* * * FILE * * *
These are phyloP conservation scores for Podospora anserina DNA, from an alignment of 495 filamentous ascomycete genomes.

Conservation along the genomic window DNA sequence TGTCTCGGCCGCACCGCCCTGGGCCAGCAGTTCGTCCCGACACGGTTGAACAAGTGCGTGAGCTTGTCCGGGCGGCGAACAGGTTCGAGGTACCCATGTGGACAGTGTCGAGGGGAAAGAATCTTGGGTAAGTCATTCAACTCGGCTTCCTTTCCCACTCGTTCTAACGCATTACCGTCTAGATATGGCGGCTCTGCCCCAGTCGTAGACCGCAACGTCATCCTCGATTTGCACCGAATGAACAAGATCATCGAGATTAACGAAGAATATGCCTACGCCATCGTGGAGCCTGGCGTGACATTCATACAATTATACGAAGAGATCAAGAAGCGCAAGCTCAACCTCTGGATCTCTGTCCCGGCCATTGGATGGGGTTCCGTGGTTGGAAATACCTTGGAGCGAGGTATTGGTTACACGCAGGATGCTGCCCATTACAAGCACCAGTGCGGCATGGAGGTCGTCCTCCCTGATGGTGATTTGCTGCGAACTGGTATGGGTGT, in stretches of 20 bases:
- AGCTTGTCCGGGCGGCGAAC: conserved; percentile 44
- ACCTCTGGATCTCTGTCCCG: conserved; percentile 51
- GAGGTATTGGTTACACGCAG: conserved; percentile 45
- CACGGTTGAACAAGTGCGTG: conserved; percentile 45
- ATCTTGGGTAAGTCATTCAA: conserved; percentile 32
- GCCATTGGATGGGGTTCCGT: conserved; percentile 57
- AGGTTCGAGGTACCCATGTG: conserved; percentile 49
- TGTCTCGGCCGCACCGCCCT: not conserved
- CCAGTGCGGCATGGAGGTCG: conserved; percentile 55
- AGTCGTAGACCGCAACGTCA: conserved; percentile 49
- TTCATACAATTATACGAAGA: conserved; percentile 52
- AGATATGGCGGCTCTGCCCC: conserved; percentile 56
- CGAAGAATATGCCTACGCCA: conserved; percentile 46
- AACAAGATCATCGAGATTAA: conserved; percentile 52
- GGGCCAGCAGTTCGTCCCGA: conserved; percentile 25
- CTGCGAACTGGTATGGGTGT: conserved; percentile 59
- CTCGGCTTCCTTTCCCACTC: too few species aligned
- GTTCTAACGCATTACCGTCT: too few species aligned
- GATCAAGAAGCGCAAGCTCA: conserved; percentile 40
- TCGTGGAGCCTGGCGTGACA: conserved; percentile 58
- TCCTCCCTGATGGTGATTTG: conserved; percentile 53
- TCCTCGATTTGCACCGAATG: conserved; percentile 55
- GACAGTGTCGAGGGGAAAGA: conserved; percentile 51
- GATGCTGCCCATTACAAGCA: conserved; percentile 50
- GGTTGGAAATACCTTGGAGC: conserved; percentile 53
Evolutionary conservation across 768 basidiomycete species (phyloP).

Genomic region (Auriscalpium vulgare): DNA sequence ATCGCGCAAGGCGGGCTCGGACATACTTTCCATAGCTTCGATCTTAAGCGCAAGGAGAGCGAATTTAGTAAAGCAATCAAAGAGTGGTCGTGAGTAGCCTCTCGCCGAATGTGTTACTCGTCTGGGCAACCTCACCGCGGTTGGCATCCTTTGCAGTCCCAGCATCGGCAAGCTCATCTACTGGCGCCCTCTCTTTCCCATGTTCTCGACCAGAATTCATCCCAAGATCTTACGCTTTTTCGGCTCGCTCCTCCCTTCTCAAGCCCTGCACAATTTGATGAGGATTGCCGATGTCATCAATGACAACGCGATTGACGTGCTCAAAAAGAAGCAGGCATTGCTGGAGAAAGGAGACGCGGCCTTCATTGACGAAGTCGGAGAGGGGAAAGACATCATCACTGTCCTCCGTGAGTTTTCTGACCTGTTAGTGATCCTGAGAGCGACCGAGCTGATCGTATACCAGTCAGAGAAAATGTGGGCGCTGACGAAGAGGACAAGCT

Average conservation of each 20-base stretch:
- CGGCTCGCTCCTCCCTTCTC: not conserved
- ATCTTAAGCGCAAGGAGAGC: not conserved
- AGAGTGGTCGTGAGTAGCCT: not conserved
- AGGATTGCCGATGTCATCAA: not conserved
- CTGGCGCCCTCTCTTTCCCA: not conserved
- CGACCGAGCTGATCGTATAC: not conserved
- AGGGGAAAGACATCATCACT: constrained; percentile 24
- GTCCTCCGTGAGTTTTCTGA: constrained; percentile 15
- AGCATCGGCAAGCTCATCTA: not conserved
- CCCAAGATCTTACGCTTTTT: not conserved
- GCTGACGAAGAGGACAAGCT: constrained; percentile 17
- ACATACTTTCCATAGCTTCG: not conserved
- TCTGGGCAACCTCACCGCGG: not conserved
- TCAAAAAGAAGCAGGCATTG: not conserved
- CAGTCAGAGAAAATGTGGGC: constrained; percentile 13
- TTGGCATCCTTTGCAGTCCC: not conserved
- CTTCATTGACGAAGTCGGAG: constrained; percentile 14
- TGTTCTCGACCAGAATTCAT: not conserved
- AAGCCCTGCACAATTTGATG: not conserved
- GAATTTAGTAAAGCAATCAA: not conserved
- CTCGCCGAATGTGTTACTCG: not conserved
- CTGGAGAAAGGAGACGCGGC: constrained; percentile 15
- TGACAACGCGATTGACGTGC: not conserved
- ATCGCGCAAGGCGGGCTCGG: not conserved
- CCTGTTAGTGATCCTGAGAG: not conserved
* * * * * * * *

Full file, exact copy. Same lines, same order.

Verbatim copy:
These are phyloP conservation scores for Podospora anserina DNA, from an alignment of 495 filamentous ascomycete genomes.

Conservation along the genomic window DNA sequence TGTCTCGGCCGCACCGCCCTGGGCCAGCAGTTCGTCCCGACACGGTTGAACAAGTGCGTGAGCTTGTCCGGGCGGCGAACAGGTTCGAGGTACCCATGTGGACAGTGTCGAGGGGAAAGAATCTTGGGTAAGTCATTCAACTCGGCTTCCTTTCCCACTCGTTCTAACGCATTACCGTCTAGATATGGCGGCTCTGCCCCAGTCGTAGACCGCAACGTCATCCTCGATTTGCACCGAATGAACAAGATCATCGAGATTAACGAAGAATATGCCTACGCCATCGTGGAGCCTGGCGTGACATTCATACAATTATACGAAGAGATCAAGAAGCGCAAGCTCAACCTCTGGATCTCTGTCCCGGCCATTGGATGGGGTTCCGTGGTTGGAAATACCTTGGAGCGAGGTATTGGTTACACGCAGGATGCTGCCCATTACAAGCACCAGTGCGGCATGGAGGTCGTCCTCCCTGATGGTGATTTGCTGCGAACTGGTATGGGTGT, in stretches of 20 bases:
- AGCTTGTCCGGGCGGCGAAC: conserved; percentile 44
- ACCTCTGGATCTCTGTCCCG: conserved; percentile 51
- GAGGTATTGGTTACACGCAG: conserved; percentile 45
- CACGGTTGAACAAGTGCGTG: conserved; percentile 45
- ATCTTGGGTAAGTCATTCAA: conserved; percentile 32
- GCCATTGGATGGGGTTCCGT: conserved; percentile 57
- AGGTTCGAGGTACCCATGTG: conserved; percentile 49
- TGTCTCGGCCGCACCGCCCT: not conserved
- CCAGTGCGGCATGGAGGTCG: conserved; percentile 55
- AGTCGTAGACCGCAACGTCA: conserved; percentile 49
- TTCATACAATTATACGAAGA: conserved; percentile 52
- AGATATGGCGGCTCTGCCCC: conserved; percentile 56
- CGAAGAATATGCCTACGCCA: conserved; percentile 46
- AACAAGATCATCGAGATTAA: conserved; percentile 52
- GGGCCAGCAGTTCGTCCCGA: conserved; percentile 25
- CTGCGAACTGGTATGGGTGT: conserved; percentile 59
- CTCGGCTTCCTTTCCCACTC: too few species aligned
- GTTCTAACGCATTACCGTCT: too few species aligned
- GATCAAGAAGCGCAAGCTCA: conserved; percentile 40
- TCGTGGAGCCTGGCGTGACA: conserved; percentile 58
- TCCTCCCTGATGGTGATTTG: conserved; percentile 53
- TCCTCGATTTGCACCGAATG: conserved; percentile 55
- GACAGTGTCGAGGGGAAAGA: conserved; percentile 51
- GATGCTGCCCATTACAAGCA: conserved; percentile 50
- GGTTGGAAATACCTTGGAGC: conserved; percentile 53
Evolutionary conservation across 768 basidiomycete species (phyloP).

Genomic region (Auriscalpium vulgare): DNA sequence ATCGCGCAAGGCGGGCTCGGACATACTTTCCATAGCTTCGATCTTAAGCGCAAGGAGAGCGAATTTAGTAAAGCAATCAAAGAGTGGTCGTGAGTAGCCTCTCGCCGAATGTGTTACTCGTCTGGGCAACCTCACCGCGGTTGGCATCCTTTGCAGTCCCAGCATCGGCAAGCTCATCTACTGGCGCCCTCTCTTTCCCATGTTCTCGACCAGAATTCATCCCAAGATCTTACGCTTTTTCGGCTCGCTCCTCCCTTCTCAAGCCCTGCACAATTTGATGAGGATTGCCGATGTCATCAATGACAACGCGATTGACGTGCTCAAAAAGAAGCAGGCATTGCTGGAGAAAGGAGACGCGGCCTTCATTGACGAAGTCGGAGAGGGGAAAGACATCATCACTGTCCTCCGTGAGTTTTCTGACCTGTTAGTGATCCTGAGAGCGACCGAGCTGATCGTATACCAGTCAGAGAAAATGTGGGCGCTGACGAAGAGGACAAGCT

Average conservation of each 20-base stretch:
- CGGCTCGCTCCTCCCTTCTC: not conserved
- ATCTTAAGCGCAAGGAGAGC: not conserved
- AGAGTGGTCGTGAGTAGCCT: not conserved
- AGGATTGCCGATGTCATCAA: not conserved
- CTGGCGCCCTCTCTTTCCCA: not conserved
- CGACCGAGCTGATCGTATAC: not conserved
- AGGGGAAAGACATCATCACT: constrained; percentile 24
- GTCCTCCGTGAGTTTTCTGA: constrained; percentile 15
- AGCATCGGCAAGCTCATCTA: not conserved
- CCCAAGATCTTACGCTTTTT: not conserved
- GCTGACGAAGAGGACAAGCT: constrained; percentile 17
- ACATACTTTCCATAGCTTCG: not conserved
- TCTGGGCAACCTCACCGCGG: not conserved
- TCAAAAAGAAGCAGGCATTG: not conserved
- CAGTCAGAGAAAATGTGGGC: constrained; percentile 13
- TTGGCATCCTTTGCAGTCCC: not conserved
- CTTCATTGACGAAGTCGGAG: constrained; percentile 14
- TGTTCTCGACCAGAATTCAT: not conserved
- AAGCCCTGCACAATTTGATG: not conserved
- GAATTTAGTAAAGCAATCAA: not conserved
- CTCGCCGAATGTGTTACTCG: not conserved
- CTGGAGAAAGGAGACGCGGC: constrained; percentile 15
- TGACAACGCGATTGACGTGC: not conserved
- ATCGCGCAAGGCGGGCTCGG: not conserved
- CCTGTTAGTGATCCTGAGAG: not conserved